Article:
Tuesday, 26 March 2013

Boris Johnson: The Irresistible Rise

by Daniel Rollins

'a bicycle crash of an interview'
(source: The Guardian)
Yesterday evening the BBC showed Michael Cockerell’s documentary about Boris Johnson, “The Irresistible Rise.” In the hour long program Cockerell looks at one of Britain’s best loved yet controversial politicians through interviews with many of his friends, colleagues and family mixed with some of his famous appearances in the media, both good and bad. The whole film is centered on an interrogation style interview with the man himself as he answered questions about his past and future ambitions, and responded to many of his private and public indiscretions.

I first heard about the film was on Sunday when #Boris began trending on twitter as people reacted to his appearance on the “The Andrew MarrShow (without Andrew Marr)”. What should have been an easy Sunday morning interview for the experience statesman turned into what the Guardian described as a “bicycle crash of an interview.” The replacement presenter, Eddie Mair, ended up calling the Mayor of London, “a nasty piece of work” citing his extramarital affairs, admission to have having “sandpapered” a quote while working as a journalist for The Times and agreeing to help have another journalist beaten up. For the first time “BoJo” appeared lost for words and floundering. Expectations for the documentary were set high.

The program itself began by documenting Boris’ childhood moving around the world with his parents and three siblings and later attending Eton where he had his first taste of power as “School Captain”. This was also when he first met “Cameron minor”, who later became a recurring character in Johnsons’ political life.  On leaving Eton he went to Oxford to study Classics and became the president of the Oxford Union on his second attempt. It was at Oxford that he also became a member of the infamous “Bullingdon Club.” When confronted with the picture of himself with the other members of the club (including Cameron minor) he called it a “truly shameful vignette of almost superhuman undergraduate arrogance, toffishness and twittishness,” admitting that his “biding memory is of deep, deep self-loathing.”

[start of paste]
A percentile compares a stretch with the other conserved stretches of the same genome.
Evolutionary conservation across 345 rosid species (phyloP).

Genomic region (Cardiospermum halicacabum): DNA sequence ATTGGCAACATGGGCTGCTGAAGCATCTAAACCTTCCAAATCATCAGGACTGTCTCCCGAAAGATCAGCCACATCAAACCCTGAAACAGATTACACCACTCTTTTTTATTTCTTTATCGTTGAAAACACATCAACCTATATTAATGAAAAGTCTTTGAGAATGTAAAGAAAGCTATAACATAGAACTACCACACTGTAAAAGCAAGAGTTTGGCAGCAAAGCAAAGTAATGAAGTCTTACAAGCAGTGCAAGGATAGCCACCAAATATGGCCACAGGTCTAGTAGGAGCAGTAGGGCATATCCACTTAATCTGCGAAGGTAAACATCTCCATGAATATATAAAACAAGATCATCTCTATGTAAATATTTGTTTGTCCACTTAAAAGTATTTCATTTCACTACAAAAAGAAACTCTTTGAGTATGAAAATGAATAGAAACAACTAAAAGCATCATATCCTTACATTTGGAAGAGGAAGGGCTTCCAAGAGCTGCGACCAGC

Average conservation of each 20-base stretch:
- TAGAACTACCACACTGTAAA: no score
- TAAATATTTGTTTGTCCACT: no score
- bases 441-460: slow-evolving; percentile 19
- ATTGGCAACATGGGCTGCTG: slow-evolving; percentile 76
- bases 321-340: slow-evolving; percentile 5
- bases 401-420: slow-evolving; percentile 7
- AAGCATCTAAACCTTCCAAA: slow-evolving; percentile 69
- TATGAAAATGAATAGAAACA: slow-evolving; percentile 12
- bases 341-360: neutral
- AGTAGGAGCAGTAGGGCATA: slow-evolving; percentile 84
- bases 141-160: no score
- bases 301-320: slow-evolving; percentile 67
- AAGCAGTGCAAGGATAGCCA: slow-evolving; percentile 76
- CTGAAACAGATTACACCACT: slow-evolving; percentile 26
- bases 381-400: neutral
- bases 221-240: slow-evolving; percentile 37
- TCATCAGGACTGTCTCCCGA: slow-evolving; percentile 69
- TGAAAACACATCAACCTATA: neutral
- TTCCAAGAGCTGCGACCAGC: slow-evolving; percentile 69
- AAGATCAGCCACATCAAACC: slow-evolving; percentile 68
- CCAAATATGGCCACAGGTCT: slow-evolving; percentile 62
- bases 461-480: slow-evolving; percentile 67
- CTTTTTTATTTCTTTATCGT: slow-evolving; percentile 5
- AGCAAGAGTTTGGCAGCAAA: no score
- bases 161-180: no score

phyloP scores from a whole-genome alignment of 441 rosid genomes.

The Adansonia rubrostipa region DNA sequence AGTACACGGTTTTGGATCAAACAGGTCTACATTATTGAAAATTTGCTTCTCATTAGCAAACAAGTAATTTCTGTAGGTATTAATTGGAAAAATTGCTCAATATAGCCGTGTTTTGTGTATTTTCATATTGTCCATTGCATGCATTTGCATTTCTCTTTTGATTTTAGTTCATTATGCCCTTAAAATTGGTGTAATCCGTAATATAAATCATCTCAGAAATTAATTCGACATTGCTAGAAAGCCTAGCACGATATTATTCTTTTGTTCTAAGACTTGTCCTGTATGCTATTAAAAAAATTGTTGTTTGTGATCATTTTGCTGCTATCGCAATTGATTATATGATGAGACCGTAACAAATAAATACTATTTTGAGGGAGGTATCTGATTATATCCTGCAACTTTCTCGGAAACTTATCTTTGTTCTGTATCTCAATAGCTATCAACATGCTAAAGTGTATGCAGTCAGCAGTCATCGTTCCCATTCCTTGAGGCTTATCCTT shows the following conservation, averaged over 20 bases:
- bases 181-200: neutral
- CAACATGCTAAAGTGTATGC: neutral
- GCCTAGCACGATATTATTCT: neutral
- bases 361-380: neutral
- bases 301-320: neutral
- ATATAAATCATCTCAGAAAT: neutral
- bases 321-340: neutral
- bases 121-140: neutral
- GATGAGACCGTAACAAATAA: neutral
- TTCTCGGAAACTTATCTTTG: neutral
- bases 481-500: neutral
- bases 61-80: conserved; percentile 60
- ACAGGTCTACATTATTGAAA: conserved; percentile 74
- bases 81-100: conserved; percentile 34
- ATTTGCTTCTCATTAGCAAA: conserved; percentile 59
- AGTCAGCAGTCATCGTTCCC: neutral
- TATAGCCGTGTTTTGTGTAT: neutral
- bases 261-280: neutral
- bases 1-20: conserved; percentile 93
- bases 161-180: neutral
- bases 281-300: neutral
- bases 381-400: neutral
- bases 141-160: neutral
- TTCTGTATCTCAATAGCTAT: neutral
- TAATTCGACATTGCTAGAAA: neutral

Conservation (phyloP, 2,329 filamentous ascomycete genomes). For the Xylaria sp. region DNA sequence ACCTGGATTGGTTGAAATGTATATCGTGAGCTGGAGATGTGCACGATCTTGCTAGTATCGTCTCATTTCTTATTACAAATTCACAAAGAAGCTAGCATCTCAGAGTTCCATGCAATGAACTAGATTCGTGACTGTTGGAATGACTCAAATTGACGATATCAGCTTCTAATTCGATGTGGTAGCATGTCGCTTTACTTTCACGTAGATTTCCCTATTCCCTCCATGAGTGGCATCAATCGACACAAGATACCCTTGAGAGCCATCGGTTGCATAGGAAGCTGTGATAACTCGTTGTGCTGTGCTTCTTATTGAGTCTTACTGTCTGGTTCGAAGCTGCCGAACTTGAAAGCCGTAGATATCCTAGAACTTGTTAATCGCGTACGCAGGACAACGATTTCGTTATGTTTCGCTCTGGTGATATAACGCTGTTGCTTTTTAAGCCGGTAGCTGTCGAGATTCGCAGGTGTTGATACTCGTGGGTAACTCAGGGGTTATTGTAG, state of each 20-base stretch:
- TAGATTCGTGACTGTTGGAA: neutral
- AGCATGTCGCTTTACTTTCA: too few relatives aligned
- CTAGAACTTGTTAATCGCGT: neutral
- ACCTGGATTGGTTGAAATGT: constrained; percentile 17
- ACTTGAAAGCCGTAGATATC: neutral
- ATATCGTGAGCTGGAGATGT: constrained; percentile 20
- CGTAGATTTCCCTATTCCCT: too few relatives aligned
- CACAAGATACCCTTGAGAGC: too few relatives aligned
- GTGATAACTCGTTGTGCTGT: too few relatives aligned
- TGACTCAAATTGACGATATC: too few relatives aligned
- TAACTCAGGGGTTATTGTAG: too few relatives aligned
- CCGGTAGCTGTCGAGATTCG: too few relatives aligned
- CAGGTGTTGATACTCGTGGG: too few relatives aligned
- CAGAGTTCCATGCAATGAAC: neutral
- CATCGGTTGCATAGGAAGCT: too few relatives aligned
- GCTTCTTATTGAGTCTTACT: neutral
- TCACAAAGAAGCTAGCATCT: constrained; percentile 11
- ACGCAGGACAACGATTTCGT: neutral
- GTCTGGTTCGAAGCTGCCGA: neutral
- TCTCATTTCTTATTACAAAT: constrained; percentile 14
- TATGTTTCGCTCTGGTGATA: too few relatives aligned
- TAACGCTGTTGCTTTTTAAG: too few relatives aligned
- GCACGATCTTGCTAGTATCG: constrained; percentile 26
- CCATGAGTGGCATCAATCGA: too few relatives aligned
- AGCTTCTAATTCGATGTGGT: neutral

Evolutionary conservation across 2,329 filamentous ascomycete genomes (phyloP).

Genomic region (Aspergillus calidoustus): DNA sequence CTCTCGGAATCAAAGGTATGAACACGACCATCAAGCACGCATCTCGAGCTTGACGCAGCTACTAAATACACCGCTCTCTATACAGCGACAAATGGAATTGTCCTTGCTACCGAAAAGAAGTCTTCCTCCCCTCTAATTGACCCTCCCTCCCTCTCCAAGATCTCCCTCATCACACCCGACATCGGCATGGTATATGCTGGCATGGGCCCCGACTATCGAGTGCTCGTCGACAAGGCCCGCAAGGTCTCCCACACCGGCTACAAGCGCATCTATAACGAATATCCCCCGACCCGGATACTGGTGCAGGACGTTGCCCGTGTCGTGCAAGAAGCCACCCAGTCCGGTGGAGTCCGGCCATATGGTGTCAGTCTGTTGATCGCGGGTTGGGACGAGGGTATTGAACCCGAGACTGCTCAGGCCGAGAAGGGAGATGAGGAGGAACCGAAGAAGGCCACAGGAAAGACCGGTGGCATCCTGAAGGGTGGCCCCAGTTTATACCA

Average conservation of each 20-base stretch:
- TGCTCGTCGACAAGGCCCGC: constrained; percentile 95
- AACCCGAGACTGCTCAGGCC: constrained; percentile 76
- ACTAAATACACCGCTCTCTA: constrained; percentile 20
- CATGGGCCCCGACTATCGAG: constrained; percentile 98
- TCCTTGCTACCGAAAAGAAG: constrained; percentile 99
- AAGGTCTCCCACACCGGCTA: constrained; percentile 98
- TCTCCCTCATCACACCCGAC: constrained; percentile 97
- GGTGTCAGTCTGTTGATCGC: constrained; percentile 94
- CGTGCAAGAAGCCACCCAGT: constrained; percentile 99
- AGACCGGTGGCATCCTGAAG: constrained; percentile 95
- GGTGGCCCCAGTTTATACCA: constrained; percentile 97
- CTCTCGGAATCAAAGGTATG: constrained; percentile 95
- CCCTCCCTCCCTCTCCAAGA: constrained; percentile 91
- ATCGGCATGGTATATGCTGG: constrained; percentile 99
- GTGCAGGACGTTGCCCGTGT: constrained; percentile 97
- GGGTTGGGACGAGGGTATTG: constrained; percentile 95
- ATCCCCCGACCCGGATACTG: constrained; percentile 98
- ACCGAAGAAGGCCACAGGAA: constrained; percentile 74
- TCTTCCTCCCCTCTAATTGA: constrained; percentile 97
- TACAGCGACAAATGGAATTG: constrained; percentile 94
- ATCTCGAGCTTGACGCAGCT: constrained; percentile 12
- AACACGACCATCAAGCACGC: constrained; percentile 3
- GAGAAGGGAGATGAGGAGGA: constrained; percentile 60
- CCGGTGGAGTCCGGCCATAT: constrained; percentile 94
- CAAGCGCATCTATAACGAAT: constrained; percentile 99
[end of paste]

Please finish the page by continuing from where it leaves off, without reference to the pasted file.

After this Cockerall confronted the Mayor with controversy after controversy from his colourful career; from fabricating a quote which got him sacked from The Times to his promise to help Darius Guppy, a convicted fraudster and Bullingdon chum, find a journalist so he could have him beaten up, and his numerous infidelities. To each accusation Boris responded just as he had when these stories had broken, with some jovial bumbling as if it was just a bit of insignificant banter. And somehow, yet again, he got away with it, appearing much more like the bumbling teddy bear we are used to than the “nasty piece of work” Eddie Mair accused him of being.  

After this the documentary was less aggressive towards Boris, focusing on his election as Mayor of London and his reputation since then. After a few embarrassments early on in his mayorship, Guto Harri, his then Director of Communications, explains how his job was to turn Boris from a celebrity into a statesman, “without losing any of the celebrity”. The result of this image management was showcased to the world during the London Olympics when crowds of supports chanted his name. This experience helped him to understand why Roman emperors put on their dramatic games.

So does Boris want to be Emperor? The last 10 minutes of the documentary looked at his ambitions for the future, his sister explained that he saw life as a, “competition” and he “always wanted to be on top”. His father went so far to say Boris should be leader of the Tory’s by the next election, but Boris himself, as reserved as always about his ambition to become PM, just gave some vague metaphor about rugby.

As with anything featuring Boris the program was very entertaining, his witty comments, classical allusions and shambling persona made him the star of the show despite some awkward moments. Although it was interesting to see how he reacted to being trapped by three large television screens showing images from his past the film didn't really tell us anything about Boris that we didn't already know. The program could be summed up by one quote from his former boss Conrad Black who described Boris as a, “sly fox disguised as a teddy bear.” Is that news to anyone

Rating (out of five): 3 

Watch the program on the BBC iPlayer here: http://www.bbc.co.uk/iplayer/episode/b01rlx9l/Boris_Johnson_The_Irresistible_Rise/  (Available until Tuesday, 2 April 2013)

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